Unicorn design/build company Katerra is continuing its impressive expansion from start-up to $3 billion tech-and-construction giant with the recent acquisition of Vancouver’s Michael Green Architecture (MGA). The Canadian architecture studio is known for pushing the boundaries of timber construction (including some of the largest mass timber buildings in the U.S.), and Katerra reportedly wants to use their expertise to bring down construction costs as well as better understand the material. The key to Katerra’s success lies in its vertically integrated business model; the company moves its projects through a single pipeline and handles everything from design, to engineering, to construction, using prefabricated modules to standardize the process. With $1.3 billion in projects under various stages of development–many of which are already framed with mass timber–the company is constantly searching for ways to optimize its production. Before acquiring MGA, Katerra was already hard at work building out their 250,000-square-foot cross-laminated timber (CLT) panel factory in Spokane, Washington. MGA had been an early adopter in the mass timber construction game, and the firm, jointly based in Portland, Oregon, as well as British Columbia, has continued to push timber towers taller. Joining Katerra, was for the 25-person studio, a natural progression according to founder Michael Green. It also happens to align the weight and financing of a major Silicon Valley player behind the studio. “Two values convinced me to join with Katerra,” Green told Vancouver magazine, “addressing our impact on the climate and making good architecture affordable. This acquisition gives us the opportunity to address both of those issues at scale.” Through the use of mass customization (using a kit of parts to design distinct buildings instead of a “one size fits all” modular approach) and mass timber, Katerra is hoping to lower its construction costs by up to 30 percent. While land prices are typically the largest slice of the development cost pie, Katerra is bringing down both its material as well as labor costs. But the choice was about more than that, according to Katerra's head of architecture, Craig Curtis. In order for the company to continue expanding, it would need to bring aboard more design talent, and MGA has had experience with timber buildings of all scales. On MGA's side, Katerra won't be fully consuming their practice, and the firm will still handle a stable of its own projects independently.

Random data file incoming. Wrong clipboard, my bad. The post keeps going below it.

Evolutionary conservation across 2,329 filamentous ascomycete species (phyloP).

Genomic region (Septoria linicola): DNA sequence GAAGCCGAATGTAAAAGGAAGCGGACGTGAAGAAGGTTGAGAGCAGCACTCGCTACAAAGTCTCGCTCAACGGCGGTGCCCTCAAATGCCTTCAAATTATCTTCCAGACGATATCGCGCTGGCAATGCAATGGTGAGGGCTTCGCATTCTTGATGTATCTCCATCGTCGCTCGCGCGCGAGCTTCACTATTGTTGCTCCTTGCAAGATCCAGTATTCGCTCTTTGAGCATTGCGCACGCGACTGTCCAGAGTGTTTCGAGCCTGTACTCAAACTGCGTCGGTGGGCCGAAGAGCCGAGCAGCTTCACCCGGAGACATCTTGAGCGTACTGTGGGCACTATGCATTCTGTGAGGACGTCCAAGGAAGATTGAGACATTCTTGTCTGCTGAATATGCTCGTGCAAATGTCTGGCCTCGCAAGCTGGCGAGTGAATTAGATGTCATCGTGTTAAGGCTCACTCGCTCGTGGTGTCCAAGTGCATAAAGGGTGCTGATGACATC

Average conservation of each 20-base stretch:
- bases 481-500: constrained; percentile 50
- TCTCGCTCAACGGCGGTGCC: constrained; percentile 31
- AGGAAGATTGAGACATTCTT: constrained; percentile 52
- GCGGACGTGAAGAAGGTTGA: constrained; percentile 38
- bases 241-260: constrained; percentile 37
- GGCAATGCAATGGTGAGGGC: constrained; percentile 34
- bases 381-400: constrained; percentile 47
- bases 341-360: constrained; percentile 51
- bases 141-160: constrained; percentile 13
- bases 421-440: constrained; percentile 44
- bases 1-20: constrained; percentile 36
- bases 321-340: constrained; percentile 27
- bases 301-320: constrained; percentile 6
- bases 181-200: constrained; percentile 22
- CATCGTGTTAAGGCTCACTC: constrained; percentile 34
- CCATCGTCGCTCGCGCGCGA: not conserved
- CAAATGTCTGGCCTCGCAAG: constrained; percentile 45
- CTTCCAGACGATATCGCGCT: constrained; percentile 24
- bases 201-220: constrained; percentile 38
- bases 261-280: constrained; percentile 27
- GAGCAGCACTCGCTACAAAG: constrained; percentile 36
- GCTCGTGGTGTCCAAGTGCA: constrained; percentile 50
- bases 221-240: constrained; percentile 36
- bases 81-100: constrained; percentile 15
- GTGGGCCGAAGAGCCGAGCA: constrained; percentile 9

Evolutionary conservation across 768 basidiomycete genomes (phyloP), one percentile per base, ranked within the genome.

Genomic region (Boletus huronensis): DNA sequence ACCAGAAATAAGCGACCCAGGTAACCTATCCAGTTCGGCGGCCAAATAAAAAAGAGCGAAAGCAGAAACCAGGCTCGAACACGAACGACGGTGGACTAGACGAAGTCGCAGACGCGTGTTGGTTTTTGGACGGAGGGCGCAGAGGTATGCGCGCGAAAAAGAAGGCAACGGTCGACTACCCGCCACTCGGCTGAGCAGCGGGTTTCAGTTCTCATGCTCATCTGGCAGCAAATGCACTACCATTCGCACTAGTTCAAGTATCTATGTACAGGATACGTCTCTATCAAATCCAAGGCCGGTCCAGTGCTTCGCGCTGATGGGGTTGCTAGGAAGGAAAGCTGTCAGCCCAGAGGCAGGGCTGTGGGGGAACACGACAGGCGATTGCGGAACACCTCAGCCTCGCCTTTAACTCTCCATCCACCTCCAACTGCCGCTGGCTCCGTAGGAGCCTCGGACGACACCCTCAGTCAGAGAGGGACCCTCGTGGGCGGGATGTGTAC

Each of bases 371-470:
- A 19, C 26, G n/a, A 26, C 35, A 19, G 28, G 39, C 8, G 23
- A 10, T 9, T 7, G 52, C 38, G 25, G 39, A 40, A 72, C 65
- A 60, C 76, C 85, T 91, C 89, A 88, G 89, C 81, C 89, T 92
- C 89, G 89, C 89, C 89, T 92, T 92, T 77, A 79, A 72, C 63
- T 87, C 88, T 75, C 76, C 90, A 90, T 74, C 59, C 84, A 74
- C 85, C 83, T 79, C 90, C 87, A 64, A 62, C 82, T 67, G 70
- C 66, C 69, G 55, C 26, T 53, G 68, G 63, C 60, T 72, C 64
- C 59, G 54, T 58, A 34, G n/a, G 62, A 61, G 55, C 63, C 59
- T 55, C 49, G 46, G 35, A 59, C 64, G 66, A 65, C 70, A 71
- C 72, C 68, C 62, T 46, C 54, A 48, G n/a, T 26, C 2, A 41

Posts tagged with "Mass Timber":